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Album Review

Eight years after Chris Stamey left the dB's (and three years after the group finally sputtered to a halt), he reunited with former bandmate Peter Holsapple (who became the group's de facto leader in Stamey's absence) for this duo album. Mavericks finds both Holsapple and Stamey sounding a bit older, quieter, and more pensive than they did in the old days; while one can see many flashes of the bright, angular power pop that dominated the dB's first two albums, most of the songs are dominated by acoustic instruments, somewhat slower tempos, and a more "mature" tone. The introspective overtones of "Angels," "I Know You Will," or "Close Your Eyes" mark a switch from what these guys were doing on Repercussion or Stands for Decibels, but if you're looking for clever and well-crafted pop tunes, both Holsapple and Stamey deliver the goods, and they do rock out a bit here and there (most notably on "Lovers Rock" and the wonderfully sardonic "I Want to Break Your Heart"). Both Chris and Peter are at the top of their form as vocalists and players, and they get plenty of welcome assistance from such Hoboken-scene notables as Dave Schramm, James MacMillan, and Jane Scarpantoni (fellow former dB Gene Holder even pops up on one cut). Mavericks often sounds like semi-acoustic post-new wave pop for grownups, but it's a good bit more fun (and less academic) than that description would suggest.

Customer Reviews

A little-known classic

Peter Holsapple and Chris Stamey, the original frontmen of the power-pop group the dB's, reunited in 1990 to make a lush, beautifully textured album. At the forefront, of course, were each of their finely-crafted original songs (and one co-write, "Angels"). With a production sound that warmly blended acoustic and electric guitars with vocal harmonies, Holsapple and Stamey proved their partnership was still dynamic. Highlights include: the pop gems, "Geometry," "The Child in You," and the delicate "Close Your Eyes."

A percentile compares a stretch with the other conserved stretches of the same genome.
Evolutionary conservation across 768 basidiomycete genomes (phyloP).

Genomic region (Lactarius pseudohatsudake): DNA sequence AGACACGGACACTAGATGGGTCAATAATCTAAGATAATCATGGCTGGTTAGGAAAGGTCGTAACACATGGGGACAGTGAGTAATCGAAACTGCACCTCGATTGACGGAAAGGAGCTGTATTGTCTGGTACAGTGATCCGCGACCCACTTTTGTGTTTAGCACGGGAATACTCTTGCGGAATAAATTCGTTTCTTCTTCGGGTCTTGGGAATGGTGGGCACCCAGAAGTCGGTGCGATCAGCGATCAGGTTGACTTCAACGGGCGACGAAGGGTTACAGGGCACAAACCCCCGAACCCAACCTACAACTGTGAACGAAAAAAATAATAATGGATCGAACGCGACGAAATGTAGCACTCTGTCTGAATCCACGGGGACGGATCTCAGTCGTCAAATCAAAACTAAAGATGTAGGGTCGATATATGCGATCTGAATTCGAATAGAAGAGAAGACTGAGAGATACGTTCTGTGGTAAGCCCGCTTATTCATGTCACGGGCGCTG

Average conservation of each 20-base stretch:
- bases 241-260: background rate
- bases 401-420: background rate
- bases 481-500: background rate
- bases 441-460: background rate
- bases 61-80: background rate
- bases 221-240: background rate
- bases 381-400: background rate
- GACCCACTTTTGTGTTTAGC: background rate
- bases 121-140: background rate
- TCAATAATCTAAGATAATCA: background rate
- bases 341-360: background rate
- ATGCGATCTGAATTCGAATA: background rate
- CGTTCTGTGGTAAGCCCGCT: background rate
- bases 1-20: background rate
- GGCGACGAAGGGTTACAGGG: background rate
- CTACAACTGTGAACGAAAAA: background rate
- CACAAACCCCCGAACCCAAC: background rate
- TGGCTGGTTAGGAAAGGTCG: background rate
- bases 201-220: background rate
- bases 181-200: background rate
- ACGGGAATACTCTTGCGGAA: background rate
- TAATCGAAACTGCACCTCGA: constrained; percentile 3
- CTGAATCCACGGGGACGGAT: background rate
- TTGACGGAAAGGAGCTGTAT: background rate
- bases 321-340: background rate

Two great songwriters

Most any mix tape/cd I'd ever think about making would include the song "Angels." And "She Was The One" is one of the best relationship songs I've ever heard. Okay, I admit, I prefer Holsapple to Stamey, and I think Peter's songs are the better ones on here. But the give and take clearly brings out the best in both. There are at least 5 really, really great songs on this CD. How many CDs can claim that? Explore and download.

Songs that Last

These guys don't write cliches. Every song is unique and shimmers with the Jangle sound and excellent mucisianship. Angels should have been a huge hit - everyone I ever play the song for loves it. The rest grow on you but She was the one manages to stand out. Play theChild in you at a graduation party and watch the eyes get misty. Stamey retreated to the studio and Holsapple kicked around in a number of bands - helping to put the sparkle on the best albums by REM during their golden age (he left when he got screwed out of co-writing credits by the giant gasbag Stipe). So check them out - and the DBs as well! And a new album is coming SOON!

Mavericks, Peter Holsapple & Chris Stamey
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Customer Ratings